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ElectraGlide - Albuquerque to Taos and back


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My wife, Kathleen, and I were vacationing in Santa Fe, New Mexico. This seemed to be a good opportunity to rent a touring bike and take her for a ride. The goal was to show Kath how comfortable and enjoyable motorcycle riding can be. She has pretty bad rheumatoid arthritis, and getting her on the very tall back of the R1150RT is not practical. She has ridden on my scooter, but with no backrest, and besides, I have replaced the rear seat with luggage.


In preparation for the trip, I advertised in the classifieds for the loan of a riding jacket for Kathleen and and an Autocom. TN_R11_Girl came through with a First Gear jacket, randy supplied an Autocom base unit, and E30TECH provided the headsets. That is several hundred dollars worth of gear that these generous people loaned to a complete stranger. This forum is pretty amazing, isn't it?


At 9:00 am on Thursday, May 10, we collected the 2007 Electra Glide Classic at Thunderbird HD in Albuquerque. It was a glorious morning. The rental lady showed me how the luggage worked and made sure I could ride around the parking lot without falling over. Then I rode around the block, loaded Kathleen, and headed out.


As near as I can tell, the only paved routes into Albuquerque are Interstate slab. We went east on I-40 to Highway 14 "The Turquoise Trail" where we turned north to Santa Fe.


I developed a dislike for the big Harley pretty quickly. I had to learn yet another variety of turn signal switches. The turn indicators on the dashboard are tiny. I could not find the brake pedal. The connector for the heel pedal of the heel-toe shifter kept my foot in a position that prevented me from comfortably hugging the fuel tank with my left knee. The air cleaner cover kept me from comfortable hugging the tank with my right knee. After a while, I did get fairly comfortable with my knees in the breeze. My flapping jeans made me miss fairing lowers. The seat is wide, but the padding is so soft that the width does not help, so my butt got sore much faster than I would have expected.


And then there are the brakes and handling. With a passenger, you have to be thinking way ahead at all times. The brakes are weak. The bike is heavy. The handling is ponderous.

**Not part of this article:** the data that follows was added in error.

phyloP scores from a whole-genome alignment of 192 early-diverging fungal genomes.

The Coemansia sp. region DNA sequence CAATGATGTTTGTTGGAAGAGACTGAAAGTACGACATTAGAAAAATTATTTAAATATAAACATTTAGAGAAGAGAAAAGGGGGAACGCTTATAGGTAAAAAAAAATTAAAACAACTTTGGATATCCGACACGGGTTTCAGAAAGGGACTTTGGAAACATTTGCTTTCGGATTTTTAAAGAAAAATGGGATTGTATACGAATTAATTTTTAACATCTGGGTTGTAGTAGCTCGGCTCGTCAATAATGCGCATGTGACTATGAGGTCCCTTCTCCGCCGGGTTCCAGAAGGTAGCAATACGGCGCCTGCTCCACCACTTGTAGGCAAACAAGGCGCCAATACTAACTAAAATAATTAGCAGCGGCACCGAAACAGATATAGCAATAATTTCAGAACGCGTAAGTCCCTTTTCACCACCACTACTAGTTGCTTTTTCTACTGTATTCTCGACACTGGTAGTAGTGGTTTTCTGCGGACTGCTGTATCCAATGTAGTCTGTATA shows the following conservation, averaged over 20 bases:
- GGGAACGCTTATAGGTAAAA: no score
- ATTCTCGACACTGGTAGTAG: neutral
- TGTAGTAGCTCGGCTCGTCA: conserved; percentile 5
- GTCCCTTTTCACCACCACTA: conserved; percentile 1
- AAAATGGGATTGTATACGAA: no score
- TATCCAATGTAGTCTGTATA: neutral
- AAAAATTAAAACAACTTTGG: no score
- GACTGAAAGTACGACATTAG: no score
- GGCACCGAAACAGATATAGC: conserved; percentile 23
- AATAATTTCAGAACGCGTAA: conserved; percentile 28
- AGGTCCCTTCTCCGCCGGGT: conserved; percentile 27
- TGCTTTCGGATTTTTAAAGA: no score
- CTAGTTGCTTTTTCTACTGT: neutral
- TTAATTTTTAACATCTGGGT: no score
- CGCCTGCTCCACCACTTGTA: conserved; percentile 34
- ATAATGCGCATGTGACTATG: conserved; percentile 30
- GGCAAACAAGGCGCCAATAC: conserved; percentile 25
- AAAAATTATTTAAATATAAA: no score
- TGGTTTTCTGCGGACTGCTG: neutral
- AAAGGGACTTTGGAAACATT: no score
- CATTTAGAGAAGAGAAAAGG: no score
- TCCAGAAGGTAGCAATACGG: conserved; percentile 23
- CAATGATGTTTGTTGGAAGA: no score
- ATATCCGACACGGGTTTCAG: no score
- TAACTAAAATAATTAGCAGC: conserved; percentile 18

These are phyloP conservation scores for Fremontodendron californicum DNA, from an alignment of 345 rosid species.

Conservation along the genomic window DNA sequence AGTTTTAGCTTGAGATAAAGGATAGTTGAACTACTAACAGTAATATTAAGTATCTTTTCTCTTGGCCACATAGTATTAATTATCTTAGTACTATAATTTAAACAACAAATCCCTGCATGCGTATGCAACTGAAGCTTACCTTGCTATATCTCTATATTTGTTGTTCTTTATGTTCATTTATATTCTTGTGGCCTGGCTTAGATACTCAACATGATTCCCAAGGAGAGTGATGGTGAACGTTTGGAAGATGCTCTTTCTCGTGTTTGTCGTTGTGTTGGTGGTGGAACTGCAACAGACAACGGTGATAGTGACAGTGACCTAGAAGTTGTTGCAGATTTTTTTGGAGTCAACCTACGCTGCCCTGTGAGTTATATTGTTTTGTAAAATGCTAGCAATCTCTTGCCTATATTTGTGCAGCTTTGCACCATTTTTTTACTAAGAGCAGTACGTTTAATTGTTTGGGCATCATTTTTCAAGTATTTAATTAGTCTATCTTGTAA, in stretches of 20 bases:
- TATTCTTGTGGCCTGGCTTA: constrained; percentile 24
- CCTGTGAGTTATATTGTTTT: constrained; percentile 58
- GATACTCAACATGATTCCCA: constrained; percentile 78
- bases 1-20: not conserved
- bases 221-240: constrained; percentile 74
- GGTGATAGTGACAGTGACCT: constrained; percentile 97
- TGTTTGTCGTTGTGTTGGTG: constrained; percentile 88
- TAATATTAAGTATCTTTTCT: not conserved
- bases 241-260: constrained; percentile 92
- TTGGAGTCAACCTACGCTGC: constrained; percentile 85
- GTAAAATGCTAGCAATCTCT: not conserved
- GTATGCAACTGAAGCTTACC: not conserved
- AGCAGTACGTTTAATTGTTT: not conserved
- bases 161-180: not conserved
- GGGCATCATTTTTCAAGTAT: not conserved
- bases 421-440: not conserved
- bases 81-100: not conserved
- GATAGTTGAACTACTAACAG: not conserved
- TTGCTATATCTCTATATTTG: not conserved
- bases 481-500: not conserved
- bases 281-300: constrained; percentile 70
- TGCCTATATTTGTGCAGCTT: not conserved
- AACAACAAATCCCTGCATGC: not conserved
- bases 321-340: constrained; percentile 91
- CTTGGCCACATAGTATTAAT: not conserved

Now, I am not a fast rider. In the US, I tend to stay near the speed limit. The Glide seemed happy there, so, while I was not thrilled with the bike, I was not afraid of it. The brakes and handling are not so poor as to be dangerous at those speeds.


Another issue with the Harley is peculiar to me and Kathleen. Because I have to help her climb onto the pillion, I have to lift the bike off its side-stand with her weight too. These bikes lean waaaaay to the left on their stands. If Kathleen leans to the right it is not so hard to raise the bike, but it still is not easy. And since she can't get off by herself, I am worried about putting the bike on its stand if the surface is not level and very hard.


Anyway, here we are in Madrid. It had been a coal mining centre until 1950. In the 70s, artists moved into the ghost town. Part of the recent movie Wild Hogs was filmed there too.






About this time, the Autocom speaker at my left ear was causing me pain. No matter where I put it, I could never quite get comfortable, but I found a spot where it was tolerable. Also, I never got to a point where I was sure that all the wires and pieces were in the right places and not interfering with my movement. If it were my own gear, that would have been easily fixed.


There is a scenic route between Santa Fe and Taos called the High Road. Northbound, we took the regular route, and found it spectacular in its own right. From Taos we rode the "Enchanted Circle" around ski resorts. The highest point was 9820 ft - pilots need to carry oxygen if they fly any higher. We got into a bit of rain up there.


Here is Kathleen between showers:




And the obligatory self-portrait:


self_portrait_east of_taos_2.jpg